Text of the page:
Grand Hotel (1932)

Grand Hotel (1932)

Toronto Film Society presented Grand Hotel (1932) on Monday, February 2, 1981 in a double bill with Mutiny on the Bounty as part of the Season 33 Monday Evening Film Buff Series, Programme 6.

Metro-Goldwyn-Mayer was established in 1924, with Louis B. Mayer as head of the studio and Irving Thalberg in charge of production.  As part of a financial empire with powerful banking affiliations and a ready-made market in the form of Marcus Loew’s extensive chain of motion picture theatres, MGM grew and prospered rapidly.  By the early 30s it was the biggest and richest Hollywood studio, a film factory of unequaled prestige and unprecedented glamour.  With generous budgets at their disposal, Mayer and Thalberg could achieve for their product a technical polish that no other studio could consistently match.  During its peak years, in the 30s and early 40s, the MGM roster included many of the most accomplished creative artists, technicians, and stars in the business.  Art director Cedric Gibbons became famous for his sumptuous, elegant sets; costume designer Gilbert Adrian created gowns that influenced the fashions of the times; sound engineer Douglas Shearer (brother of Norma) was the most ingenious technician in the business.  Cameramen like William Daniels, George Folsey, Karl Freund, Joseph Ruttenberg, and Harold Rosson created brilliant images in high-key lighting which became the studio’s trademark.  Among the directors who passed through the studio gates were such artists as John Ford, Von Stroheim, King Vidor, Fritz Lang, Ernst Lubitsch, Victor Seastrom, and Gregory La Cava.  But the MGM style was more characteristically represented by the polished craftsmanship of such directors as Clarence Brown, Sidney Franklin, George Cukor, Jack Conway, Victor Fleming and W.S. Van Dyke.  At the heart of the MGM glamour factory was its impressive company of stars.  The studio boasted “more stars than there are in the heavens”; the impressive array including such names as Greta Garbo, Clark Gable, the Barrymores, Jean Harlow, Joan Crawford, Spencer Tracy, Norma Shearer, Robert Taylor, James Stewart, Nelson Eddy, Jeanette MacDonald, Myrna Loy, Mickey Rooney, Judy Garland, William Powell, Greer Garson, Walter Pidgeon, and Elizabeth Taylor.

Grand Hotel (1932)

“Metro-Goldwyn-Mayer’s and Edmund Goulding’s production of Vicki Baum’s novel and stage play, Grand Hotel, ranks, for a number of reasons, as one of the most conspicuous breakthrough movies ever made.  It was a prime example of how to make profitable use of the rich and increasingly attractive multi-star facilities of Hollywood, especially those of its largest and most opulent studio, MGM.  Into it the studio threw a platoon of top performers, including Greta Garbo, Wallace Beery and John Barrymore.  It mingled a motley assortment of interesting characters in a rigidly circumscribed location, wherein to reveal their various character traits and, within a limited time, resolve their problems or be propelled toward their destinies.  And it proved that the multiple-story format, which had seen service in novels and plays, could be more swiftly manipulated on the ever more flexible screen without confusing the audience’s attention by its shifting story lines.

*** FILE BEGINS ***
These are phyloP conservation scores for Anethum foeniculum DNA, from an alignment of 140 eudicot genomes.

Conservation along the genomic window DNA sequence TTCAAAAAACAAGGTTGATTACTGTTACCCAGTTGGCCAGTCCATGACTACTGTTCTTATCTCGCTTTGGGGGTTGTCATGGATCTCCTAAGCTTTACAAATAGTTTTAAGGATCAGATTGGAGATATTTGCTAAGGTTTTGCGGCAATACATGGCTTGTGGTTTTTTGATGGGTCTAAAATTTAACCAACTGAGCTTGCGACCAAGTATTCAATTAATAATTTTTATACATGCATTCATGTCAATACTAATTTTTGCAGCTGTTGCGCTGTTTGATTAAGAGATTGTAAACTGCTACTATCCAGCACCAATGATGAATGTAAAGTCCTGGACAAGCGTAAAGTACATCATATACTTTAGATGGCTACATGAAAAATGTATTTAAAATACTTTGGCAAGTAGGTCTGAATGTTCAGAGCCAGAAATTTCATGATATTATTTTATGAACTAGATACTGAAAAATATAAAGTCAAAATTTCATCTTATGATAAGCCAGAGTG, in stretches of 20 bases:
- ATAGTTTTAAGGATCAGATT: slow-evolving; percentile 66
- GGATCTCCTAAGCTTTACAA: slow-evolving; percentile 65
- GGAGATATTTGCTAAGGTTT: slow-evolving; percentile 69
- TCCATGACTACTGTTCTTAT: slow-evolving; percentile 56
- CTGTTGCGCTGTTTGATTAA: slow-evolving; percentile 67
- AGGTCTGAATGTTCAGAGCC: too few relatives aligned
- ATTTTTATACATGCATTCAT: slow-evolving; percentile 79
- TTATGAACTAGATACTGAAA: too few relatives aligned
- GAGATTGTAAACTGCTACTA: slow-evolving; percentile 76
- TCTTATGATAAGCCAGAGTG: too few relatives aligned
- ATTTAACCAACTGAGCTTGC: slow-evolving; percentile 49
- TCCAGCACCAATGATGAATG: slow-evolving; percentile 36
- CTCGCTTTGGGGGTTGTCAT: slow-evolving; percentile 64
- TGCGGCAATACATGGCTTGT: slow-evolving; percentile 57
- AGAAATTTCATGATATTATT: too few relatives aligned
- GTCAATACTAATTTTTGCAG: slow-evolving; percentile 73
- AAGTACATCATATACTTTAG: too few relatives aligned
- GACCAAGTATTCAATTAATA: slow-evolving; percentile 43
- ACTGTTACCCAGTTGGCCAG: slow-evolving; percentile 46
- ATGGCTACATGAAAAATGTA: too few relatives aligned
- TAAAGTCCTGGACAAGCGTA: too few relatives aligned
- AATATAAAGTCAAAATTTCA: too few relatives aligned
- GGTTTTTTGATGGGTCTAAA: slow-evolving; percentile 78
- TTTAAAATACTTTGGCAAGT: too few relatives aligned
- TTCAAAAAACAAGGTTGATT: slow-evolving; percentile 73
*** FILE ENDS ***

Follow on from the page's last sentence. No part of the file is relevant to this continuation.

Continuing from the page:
Grand Hotel (1932)

“Here, in this creative venture, the smoothly rolling cameras had the range of the multiple locations within a Berlin grand hotel–the telephone switchboard, which was focused as a sort of nerve center at the start; the elaborate and always busy lobby and reception desk; the upstairs halls and various guest rooms where most of the intimate dramatic action took place.  And through the new conceptions of cutting, the flow was smooth, the cuts were sharp, and the whole production was given an uncommon and electrifying pace.

Grand Hotel (1932)

“…As one can see, the thrust of these small dramas was to point up the ironies of life, the unsuspected and bizarre twists of fortune and fate that may occur without others being aware of them in a grand hotel.  To be sure, they were rather obvious, shallow, and contrived, but the characters involved were engrossing and, in general, very well played.

Grand Hotel (1932)

“Most conspicuous, of course, was Garbo, whose conveyance of a Russian temperament, the dark moods and suddenly soaring spirits of an international ballet star was tremendously impressive when first seen.  She still is today.”

Reruns by Bosley Crowther, G.P. Putnam, New York

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